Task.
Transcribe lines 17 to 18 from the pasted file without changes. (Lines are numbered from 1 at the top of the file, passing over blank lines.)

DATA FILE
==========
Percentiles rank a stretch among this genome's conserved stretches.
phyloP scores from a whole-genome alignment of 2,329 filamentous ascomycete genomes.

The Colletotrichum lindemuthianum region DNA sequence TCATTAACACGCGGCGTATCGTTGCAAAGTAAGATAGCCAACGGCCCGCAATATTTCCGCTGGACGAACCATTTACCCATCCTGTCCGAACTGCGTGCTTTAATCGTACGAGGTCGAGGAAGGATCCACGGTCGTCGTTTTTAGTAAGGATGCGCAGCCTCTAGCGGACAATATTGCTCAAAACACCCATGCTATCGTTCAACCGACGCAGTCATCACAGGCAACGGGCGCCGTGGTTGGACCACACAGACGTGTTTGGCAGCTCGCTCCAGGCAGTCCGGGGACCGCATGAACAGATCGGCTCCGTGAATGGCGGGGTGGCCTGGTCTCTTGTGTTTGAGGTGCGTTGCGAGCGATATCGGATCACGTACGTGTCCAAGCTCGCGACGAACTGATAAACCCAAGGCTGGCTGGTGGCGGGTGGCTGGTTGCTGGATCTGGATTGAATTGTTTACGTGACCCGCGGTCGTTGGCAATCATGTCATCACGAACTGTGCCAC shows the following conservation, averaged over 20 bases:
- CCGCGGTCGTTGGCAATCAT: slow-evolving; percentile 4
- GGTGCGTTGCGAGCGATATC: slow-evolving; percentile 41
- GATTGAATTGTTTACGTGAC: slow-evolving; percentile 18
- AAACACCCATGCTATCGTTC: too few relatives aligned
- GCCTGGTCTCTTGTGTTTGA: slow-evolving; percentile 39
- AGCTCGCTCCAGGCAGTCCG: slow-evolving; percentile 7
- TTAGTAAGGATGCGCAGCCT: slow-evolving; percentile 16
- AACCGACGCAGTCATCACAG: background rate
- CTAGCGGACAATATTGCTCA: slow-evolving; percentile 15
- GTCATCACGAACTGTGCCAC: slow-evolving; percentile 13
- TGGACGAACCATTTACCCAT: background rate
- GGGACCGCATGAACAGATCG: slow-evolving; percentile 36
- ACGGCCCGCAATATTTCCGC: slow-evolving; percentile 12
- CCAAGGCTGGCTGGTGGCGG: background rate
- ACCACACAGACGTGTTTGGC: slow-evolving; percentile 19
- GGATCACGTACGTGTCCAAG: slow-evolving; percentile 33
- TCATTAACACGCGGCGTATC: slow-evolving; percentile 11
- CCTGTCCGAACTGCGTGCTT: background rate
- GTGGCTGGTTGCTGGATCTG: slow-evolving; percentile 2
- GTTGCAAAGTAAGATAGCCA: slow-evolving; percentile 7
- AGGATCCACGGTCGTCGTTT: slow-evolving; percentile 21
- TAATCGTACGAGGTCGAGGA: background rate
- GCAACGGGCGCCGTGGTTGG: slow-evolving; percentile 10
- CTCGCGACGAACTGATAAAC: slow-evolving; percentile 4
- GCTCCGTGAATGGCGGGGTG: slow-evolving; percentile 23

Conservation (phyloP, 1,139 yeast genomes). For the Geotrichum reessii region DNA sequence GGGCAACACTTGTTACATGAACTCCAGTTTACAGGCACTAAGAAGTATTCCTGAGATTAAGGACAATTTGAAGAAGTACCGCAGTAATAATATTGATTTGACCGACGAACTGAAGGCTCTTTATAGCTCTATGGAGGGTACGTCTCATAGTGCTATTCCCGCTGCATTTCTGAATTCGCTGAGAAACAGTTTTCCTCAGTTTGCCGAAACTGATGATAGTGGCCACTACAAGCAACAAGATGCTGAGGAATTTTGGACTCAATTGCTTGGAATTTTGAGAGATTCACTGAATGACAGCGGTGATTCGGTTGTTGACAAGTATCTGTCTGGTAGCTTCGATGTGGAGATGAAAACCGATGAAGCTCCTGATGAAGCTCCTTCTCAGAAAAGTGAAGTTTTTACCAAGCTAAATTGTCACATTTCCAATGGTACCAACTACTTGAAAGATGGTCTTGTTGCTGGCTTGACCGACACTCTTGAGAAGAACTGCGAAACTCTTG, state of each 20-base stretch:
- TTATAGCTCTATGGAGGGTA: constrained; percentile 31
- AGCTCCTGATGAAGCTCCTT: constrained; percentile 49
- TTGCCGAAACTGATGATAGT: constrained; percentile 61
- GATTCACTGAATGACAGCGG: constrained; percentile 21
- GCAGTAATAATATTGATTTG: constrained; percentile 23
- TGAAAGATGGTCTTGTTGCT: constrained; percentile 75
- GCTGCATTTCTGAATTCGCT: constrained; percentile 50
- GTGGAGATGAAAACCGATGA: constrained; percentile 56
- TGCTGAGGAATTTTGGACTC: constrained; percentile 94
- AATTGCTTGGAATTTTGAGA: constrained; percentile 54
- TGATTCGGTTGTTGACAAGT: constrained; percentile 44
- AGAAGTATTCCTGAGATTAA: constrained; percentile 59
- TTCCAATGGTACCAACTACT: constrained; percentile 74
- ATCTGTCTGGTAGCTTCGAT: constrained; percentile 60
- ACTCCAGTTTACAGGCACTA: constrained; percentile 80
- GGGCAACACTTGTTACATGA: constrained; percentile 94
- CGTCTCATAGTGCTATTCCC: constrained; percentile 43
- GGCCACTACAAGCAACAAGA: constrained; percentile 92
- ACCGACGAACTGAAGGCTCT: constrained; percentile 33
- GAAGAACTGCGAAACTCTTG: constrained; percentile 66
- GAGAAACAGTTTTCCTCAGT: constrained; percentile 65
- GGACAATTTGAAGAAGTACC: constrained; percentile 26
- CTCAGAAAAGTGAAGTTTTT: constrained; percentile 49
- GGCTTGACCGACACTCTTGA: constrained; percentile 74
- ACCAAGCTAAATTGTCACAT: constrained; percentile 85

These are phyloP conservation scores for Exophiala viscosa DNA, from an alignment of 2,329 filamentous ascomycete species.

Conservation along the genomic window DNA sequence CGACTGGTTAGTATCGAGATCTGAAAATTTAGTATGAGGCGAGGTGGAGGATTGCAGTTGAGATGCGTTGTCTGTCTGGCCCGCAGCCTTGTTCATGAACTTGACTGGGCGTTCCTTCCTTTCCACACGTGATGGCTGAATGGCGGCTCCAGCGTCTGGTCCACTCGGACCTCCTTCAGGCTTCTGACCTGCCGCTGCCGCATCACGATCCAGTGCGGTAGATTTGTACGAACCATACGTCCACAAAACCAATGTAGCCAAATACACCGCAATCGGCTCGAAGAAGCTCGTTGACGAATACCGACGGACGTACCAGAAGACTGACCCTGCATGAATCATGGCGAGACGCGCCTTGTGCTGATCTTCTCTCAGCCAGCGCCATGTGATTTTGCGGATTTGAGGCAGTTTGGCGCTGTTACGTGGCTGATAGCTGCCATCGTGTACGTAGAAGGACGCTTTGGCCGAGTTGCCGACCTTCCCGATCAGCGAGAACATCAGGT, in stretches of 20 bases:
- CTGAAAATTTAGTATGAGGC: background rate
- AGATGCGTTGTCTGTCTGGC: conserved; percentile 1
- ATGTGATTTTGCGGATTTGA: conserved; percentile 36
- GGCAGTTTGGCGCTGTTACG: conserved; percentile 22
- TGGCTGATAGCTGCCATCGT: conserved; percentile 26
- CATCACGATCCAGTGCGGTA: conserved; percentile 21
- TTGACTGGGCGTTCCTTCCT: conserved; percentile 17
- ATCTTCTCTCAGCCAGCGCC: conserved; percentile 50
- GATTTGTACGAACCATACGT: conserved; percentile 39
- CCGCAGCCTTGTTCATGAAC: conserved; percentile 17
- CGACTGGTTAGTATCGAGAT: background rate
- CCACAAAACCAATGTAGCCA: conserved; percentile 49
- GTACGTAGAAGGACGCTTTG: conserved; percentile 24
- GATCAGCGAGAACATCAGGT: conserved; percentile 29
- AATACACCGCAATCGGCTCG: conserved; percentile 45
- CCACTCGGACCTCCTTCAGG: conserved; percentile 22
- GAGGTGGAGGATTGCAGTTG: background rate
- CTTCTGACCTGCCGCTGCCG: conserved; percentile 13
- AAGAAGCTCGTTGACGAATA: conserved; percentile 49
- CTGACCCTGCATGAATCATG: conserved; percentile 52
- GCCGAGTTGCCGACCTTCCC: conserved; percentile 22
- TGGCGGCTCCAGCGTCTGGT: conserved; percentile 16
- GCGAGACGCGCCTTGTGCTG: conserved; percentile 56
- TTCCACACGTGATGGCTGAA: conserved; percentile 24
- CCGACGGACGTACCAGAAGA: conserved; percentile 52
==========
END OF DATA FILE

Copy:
- CCAAGGCTGGCTGGTGGCGG: background rate
- ACCACACAGACGTGTTTGGC: slow-evolving; percentile 19